Tuesday, 28 March 2006

Art in Kiwi Land

Toilet Mural
You can tell Kiwis take their loos more seriously than do Brits by looking at this ambitious mural on a public toilet in Westport, New Zealond. Nice one, cobber.

London's loos, a reply

Jennifer Rock, Public Liaison Officer, has replied on behalf of the Mayor of London. Basically she says he's keen on public loos, but has no power over local authorities to stop the great loo selloff. "...where able, he uses his planning powers to insist that toilets are provided in new public facilities, like Camden Town tube station and White City bus station." He also "prioritised the provision of free and fully accessible public toilets in the remodelled Trafalgar Square." (You can tell our Jennifer is a public liaison officer, because she uses enough long words to confuse at least 50% of the public.)
So who is going to stop all our loos vanishing by 2012, when we host the Olympic Games and thousands of extra bladders and bowels? Tony Blair? Friend Gordon? If you care about loos, click the link for more info.

Charley Says

To mark the 60th anniversary of the Central Office of Information (the UK Government's propaganda machine) the BBC's online Magazine held a Public Information Film Festival STOP LOOK LISTEN to find the Brit's favourite public information film. 25,000 people voted. And the winner animated series of six short films, made during the 1970's, using cardboard cut-out figures: Charley Says. COOI has become a lot less sophisticated since those days. It no longer produces cute characters to seduce us, but makes horror flicks we're bound to ignore.

Monday, 27 March 2006

Split Infinities reviewed

Les Edwards - Dragonsblood
No apologies for showing Dragonsblood again (with the artist's kind permission). I viewed Split Infinities on Saturday and can report that it is well worth visiting. Having seen only small versions of Les Edwards' work on paperback covers and as computer graphics, I was surprised at how lightly painted the originals are. I'm used to old masters trowelling the oils on. Les uses paint so thinly that it seems like dry brushwork, with the dimples in the canvas board clearly visible. These are hidden when the painting is reduced in size for publication. So this is a rare chance to see fantasy art techniques in the raw. It's a must for anyone keen on painting.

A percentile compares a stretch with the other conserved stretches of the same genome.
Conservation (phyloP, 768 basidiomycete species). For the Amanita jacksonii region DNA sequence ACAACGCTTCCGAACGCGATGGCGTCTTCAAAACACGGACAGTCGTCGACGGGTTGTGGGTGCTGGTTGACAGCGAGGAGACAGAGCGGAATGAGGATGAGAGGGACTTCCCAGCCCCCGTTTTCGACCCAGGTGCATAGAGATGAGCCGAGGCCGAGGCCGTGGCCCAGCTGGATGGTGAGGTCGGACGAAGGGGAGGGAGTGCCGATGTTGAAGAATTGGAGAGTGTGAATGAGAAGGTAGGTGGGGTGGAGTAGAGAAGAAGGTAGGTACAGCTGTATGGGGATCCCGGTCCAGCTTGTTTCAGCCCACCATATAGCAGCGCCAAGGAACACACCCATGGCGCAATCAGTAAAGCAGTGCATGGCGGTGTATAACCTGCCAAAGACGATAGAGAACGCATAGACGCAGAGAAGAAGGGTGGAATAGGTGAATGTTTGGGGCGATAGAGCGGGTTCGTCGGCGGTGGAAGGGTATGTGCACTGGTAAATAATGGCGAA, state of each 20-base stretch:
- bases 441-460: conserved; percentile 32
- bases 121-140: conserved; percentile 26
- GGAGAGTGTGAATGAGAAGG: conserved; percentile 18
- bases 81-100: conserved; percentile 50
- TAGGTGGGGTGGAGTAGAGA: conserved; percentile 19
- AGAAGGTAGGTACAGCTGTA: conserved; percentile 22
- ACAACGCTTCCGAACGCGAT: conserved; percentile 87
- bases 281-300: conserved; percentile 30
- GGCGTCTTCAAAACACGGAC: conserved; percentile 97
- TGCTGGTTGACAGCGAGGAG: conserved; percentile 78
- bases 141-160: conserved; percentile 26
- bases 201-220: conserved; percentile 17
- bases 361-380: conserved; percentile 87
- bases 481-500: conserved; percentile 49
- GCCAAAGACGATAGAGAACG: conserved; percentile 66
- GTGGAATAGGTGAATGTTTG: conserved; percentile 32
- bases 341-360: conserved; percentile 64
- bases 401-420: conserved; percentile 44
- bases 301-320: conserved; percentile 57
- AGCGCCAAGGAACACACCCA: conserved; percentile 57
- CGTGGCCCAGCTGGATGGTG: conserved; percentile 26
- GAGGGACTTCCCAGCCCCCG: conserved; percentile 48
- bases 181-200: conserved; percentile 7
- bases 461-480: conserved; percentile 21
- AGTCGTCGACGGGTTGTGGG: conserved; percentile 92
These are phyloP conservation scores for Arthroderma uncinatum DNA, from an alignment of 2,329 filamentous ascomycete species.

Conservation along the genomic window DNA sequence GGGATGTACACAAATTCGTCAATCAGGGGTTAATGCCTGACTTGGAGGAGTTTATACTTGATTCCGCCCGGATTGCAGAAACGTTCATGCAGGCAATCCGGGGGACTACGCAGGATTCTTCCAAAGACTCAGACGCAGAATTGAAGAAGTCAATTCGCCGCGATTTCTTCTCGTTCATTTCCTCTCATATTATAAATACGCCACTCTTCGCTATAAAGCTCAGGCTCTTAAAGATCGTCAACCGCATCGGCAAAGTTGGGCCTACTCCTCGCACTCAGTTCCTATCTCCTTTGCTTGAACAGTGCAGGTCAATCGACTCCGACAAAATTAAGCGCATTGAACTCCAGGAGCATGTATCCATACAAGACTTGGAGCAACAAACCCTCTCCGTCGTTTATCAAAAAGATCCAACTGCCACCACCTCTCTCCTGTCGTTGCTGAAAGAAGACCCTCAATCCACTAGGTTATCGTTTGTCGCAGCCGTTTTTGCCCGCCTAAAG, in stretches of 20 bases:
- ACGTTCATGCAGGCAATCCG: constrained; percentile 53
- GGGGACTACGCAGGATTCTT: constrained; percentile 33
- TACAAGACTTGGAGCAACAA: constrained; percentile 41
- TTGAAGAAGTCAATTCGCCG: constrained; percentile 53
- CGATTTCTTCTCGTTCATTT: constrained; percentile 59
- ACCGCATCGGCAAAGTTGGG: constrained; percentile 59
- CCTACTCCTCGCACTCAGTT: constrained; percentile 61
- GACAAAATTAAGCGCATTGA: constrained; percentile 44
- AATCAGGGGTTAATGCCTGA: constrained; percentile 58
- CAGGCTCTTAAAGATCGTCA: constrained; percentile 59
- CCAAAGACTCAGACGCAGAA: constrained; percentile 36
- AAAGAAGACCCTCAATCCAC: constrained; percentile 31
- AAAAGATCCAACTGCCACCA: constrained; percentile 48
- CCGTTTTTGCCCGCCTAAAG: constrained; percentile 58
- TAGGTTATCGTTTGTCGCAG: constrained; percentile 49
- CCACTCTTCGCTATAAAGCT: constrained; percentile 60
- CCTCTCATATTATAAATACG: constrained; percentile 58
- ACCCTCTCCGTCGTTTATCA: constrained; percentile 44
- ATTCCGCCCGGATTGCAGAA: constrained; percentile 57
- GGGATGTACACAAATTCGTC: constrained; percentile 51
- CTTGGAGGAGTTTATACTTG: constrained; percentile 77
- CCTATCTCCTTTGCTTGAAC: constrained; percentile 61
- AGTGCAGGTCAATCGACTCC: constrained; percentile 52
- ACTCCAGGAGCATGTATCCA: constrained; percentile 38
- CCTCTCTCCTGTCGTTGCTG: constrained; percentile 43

Also, Les has annotated the exhibits with personal notes on, say, why he envisaged Conan the Barbarian differently to the many fantasy artists who have painted this subject before. So, even if you're more interested in the books than the cover art, you'll find something to enlighten you.
Two points I failed to mention in my previous blog: Les paints artwork for horror novels as well as for fantasy and sci-fi, and he has won the British Fantasy Award for Best Artist five times!
Split Infinities continues at the Redbridge Museum in Ilford until 29 April. Don't miss it. For details click the title link.

Sir William Russell Flint RA

Two paintings by Sir William Russell Flint
In case you're not familiar with the work of Sir William Russell Flint RA (1880-1969) here are two of his paintings: an atypical landscape and one of his tasteful nudes. Why did I choose an atypical landscape? Because it looks like the work of my favourite watercolour artist: John Sell Cotman. Flint's watercolours tend to be softer and more impressionistic than Cotman's. The UK has a fine tradition of producing great watercolour artists. Flint was considered to be the best in his day. Cotman was arguably the best of all time.
If you come from foreign parts, RA stands for Royal Academician, which means Flint's fellow artists accepted him as one of the elite. So the UK Art Establishment can't sneer at Brits for buying his prints in sufficient numbers to put him into today's Art Top 10. He was knighted in 1947. To visit his official website, see more of his paintings and find a list of stockists of limited-edition Flint prints, click the title link.

Sunday, 26 March 2006

What art subject to paint?

Ivan Shishkin - Gathering Storm (1884)